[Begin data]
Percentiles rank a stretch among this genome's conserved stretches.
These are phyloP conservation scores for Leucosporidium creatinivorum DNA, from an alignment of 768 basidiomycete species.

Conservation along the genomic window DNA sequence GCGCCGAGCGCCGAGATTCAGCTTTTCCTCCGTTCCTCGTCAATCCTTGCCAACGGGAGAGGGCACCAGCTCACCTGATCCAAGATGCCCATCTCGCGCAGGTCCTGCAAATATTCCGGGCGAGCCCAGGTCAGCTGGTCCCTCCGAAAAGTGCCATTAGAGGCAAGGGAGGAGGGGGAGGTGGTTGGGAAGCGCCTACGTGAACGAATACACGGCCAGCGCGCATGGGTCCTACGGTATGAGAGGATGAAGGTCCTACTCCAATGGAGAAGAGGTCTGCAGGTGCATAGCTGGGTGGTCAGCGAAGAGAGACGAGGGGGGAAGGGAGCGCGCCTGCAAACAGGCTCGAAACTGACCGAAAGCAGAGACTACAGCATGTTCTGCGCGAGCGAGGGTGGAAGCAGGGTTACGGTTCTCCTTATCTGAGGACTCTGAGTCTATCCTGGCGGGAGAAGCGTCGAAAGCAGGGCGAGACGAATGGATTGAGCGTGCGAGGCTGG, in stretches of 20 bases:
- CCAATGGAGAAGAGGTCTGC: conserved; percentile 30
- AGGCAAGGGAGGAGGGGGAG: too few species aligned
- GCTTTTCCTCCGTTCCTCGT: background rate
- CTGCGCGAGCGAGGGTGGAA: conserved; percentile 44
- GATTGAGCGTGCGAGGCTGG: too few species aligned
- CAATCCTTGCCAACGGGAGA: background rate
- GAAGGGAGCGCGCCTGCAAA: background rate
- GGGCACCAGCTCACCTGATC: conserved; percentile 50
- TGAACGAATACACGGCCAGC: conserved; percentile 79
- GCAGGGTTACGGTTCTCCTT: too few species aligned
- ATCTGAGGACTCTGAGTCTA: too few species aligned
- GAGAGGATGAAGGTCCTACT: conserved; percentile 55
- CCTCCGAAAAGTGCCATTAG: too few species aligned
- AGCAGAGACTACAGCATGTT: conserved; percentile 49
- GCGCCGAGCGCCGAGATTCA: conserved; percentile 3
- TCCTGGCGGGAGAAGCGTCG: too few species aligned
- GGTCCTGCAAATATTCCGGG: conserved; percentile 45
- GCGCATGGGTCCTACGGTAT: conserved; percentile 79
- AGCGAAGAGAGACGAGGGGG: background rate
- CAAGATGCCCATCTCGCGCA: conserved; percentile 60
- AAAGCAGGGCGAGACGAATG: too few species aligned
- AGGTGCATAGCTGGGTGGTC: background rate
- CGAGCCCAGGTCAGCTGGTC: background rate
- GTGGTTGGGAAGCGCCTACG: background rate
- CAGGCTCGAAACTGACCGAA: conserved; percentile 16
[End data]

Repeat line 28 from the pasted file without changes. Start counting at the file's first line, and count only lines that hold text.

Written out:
- CAGGCTCGAAACTGACCGAA: conserved; percentile 16